Cantel Medical Corp.                                  2017 Annual Report on Form 10-K

South America and elsewhere. However, no assurance can be given that such opportunities and efforts will prove successful. See Item 1A, “Risk Factors.”

Sales, Marketing and Distribution. Our products are sold in the United States and, to a significantly lesser extent, throughout the world. Our customer base is comprised of large and small dialysis chains as well as independent dialysis clinics. We sell products in the United States primarily through our own direct distribution network, and in many international markets either directly or under various third-party distribution agreements.

Competition. In our Dialysis segment, our most significant competition comes from manufacturers of single-use dialyzers, particularly Fresenius, the largest dialysis chain in the United States and a manufacturer of single-use dialyzers. All or substantially all Fresenius dialysis clinics exclusively use single-use dialyzers and therefore have no need for dialyzer reprocessing equipment.

Information with Respect to Our Business Generally:

Government Regulation
Our business and products are subject to various degrees of governmental regulation in the countries in which we operate. In the United States, the FDA, U.S. Environmental Protection Agency (“EPA”) and other governmental authorities regulate the development, manufacture, labeling, sale, storage and distribution of our products and services. Our international operations also are subject to a significant amount of government regulation, including country-specific rules and regulations and U.S. regulations applicable to our international operations. Compliance with applicable government regulations is a significant expense for us.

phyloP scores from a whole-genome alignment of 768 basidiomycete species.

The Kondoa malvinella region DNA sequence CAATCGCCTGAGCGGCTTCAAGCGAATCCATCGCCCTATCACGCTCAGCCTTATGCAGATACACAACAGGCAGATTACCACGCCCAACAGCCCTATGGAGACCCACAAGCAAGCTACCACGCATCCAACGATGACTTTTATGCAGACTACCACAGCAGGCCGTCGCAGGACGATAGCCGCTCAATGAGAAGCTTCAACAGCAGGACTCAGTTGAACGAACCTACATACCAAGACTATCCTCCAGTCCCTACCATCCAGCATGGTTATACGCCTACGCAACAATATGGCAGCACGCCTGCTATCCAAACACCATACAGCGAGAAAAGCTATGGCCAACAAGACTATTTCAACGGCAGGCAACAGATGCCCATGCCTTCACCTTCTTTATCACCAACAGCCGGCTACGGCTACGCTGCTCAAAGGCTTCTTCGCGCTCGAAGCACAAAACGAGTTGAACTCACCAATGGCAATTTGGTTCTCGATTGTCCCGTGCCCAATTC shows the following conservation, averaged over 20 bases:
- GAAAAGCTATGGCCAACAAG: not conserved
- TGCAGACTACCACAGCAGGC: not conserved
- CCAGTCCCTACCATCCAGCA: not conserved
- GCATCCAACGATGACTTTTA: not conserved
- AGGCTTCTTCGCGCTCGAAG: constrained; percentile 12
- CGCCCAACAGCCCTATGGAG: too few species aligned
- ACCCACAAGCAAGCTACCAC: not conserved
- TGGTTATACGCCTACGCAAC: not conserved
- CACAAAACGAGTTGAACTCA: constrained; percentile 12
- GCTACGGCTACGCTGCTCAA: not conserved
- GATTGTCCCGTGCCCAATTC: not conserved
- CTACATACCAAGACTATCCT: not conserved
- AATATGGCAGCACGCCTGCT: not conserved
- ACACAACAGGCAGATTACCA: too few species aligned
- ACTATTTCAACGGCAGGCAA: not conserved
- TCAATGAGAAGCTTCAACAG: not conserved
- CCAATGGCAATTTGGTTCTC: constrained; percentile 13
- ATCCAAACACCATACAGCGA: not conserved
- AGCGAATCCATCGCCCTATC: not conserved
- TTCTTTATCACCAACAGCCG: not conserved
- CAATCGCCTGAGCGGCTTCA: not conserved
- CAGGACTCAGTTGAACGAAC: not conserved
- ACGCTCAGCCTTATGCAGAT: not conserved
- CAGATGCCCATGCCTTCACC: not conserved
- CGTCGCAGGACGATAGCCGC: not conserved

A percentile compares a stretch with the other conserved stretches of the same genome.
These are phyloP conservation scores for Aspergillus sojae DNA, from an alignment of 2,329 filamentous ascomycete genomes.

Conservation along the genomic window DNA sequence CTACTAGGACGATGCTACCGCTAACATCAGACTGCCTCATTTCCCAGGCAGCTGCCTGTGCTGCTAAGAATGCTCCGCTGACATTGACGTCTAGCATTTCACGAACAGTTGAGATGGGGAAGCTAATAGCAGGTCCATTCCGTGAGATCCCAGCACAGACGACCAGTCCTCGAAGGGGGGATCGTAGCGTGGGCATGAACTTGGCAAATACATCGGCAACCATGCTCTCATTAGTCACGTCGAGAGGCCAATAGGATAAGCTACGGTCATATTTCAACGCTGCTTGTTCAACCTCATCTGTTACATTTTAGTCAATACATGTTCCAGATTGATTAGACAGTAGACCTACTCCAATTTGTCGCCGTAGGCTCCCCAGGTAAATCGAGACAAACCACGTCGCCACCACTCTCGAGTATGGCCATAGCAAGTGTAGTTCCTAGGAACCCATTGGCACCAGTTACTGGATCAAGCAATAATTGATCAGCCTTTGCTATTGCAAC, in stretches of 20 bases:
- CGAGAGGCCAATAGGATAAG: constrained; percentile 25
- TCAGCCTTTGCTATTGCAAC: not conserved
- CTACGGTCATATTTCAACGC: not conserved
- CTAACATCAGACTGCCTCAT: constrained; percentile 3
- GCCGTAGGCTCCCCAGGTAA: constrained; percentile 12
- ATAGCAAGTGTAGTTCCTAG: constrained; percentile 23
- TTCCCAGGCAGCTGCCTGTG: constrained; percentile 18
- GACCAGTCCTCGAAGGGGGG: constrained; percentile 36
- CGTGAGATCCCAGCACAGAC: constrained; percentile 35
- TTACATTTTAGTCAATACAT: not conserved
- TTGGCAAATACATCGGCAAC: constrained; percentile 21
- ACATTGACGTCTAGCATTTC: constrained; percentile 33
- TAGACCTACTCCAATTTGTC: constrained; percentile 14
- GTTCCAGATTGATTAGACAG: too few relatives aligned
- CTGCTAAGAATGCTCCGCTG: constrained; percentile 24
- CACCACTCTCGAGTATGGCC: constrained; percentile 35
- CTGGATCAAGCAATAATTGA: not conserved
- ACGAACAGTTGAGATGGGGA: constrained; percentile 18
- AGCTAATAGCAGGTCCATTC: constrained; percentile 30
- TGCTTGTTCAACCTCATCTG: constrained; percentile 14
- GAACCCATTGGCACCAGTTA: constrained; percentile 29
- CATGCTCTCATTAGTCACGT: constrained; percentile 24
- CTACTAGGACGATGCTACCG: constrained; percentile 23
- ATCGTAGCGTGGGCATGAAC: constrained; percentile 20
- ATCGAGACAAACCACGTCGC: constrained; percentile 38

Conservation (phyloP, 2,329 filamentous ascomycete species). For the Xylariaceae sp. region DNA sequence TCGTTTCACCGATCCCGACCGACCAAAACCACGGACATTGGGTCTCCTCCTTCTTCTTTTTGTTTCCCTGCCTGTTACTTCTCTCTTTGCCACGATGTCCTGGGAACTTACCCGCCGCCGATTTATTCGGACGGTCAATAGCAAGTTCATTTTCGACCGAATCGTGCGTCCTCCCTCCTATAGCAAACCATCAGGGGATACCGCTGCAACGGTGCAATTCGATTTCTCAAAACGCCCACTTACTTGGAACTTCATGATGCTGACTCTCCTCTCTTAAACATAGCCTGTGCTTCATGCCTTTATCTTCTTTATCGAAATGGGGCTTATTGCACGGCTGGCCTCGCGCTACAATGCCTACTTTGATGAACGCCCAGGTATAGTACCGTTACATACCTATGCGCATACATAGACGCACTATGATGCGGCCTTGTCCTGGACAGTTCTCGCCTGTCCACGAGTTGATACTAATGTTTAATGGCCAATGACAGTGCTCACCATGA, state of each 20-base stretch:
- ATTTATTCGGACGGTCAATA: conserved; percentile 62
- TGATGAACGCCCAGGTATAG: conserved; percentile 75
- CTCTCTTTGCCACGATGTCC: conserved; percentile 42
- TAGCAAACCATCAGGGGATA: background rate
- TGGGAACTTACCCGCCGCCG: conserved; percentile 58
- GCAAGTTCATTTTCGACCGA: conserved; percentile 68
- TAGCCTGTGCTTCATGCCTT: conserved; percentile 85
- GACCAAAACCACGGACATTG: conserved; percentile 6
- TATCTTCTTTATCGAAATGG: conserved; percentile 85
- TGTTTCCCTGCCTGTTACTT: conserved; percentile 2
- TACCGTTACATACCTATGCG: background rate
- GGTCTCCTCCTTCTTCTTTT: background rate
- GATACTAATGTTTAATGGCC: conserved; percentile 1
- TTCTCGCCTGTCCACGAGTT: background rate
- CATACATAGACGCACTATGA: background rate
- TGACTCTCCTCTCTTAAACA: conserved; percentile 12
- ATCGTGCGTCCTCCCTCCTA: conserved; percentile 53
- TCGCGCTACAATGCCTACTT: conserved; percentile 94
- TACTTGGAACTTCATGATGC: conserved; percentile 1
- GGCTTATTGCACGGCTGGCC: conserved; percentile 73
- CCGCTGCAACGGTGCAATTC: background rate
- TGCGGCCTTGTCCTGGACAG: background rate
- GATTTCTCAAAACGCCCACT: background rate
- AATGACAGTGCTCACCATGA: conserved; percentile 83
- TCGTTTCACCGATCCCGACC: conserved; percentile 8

Numerous aspects of our business are subject to government regulations including, among other things, research and development, product approvals, product manufacturing, labeling, marketing and promotion, distribution, record-keeping, storage and disposal practices. For example, the FDA inspects medical device manufacturers for compliance with the current Quality Systems Regulations (“QSRs”), which govern the methods used in, and the facilities and controls used for, the design, manufacture, packaging and servicing of all finished medical devices intended for human use. In addition, introductions of new medical devices are generally subject to regulatory clearance or approval. Failure to receive or maintain, or delays in receiving, such clearance or approvals may hurt our competitiveness and have other material adverse consequences on our business and results of operations.
We cannot predict the effect on our operations resulting from current or future governmental regulations or the interpretation or application of these regulations. However, such governmental regulations could prevent, delay, or result in the revocation or rejection of regulatory clearance of our products. In addition, if we fail to comply with any applicable regulatory requirements, fines, sanctions, regulatory actions and other penalties could be imposed on us.
We believe that we are currently compliant in all material respects with applicable regulatory requirements. However, there can be no assurance that future or current regulatory, governmental, or private action will not have a material adverse effect on us or on our performance, results, or financial condition. See Item 1A, “Risk Factors.”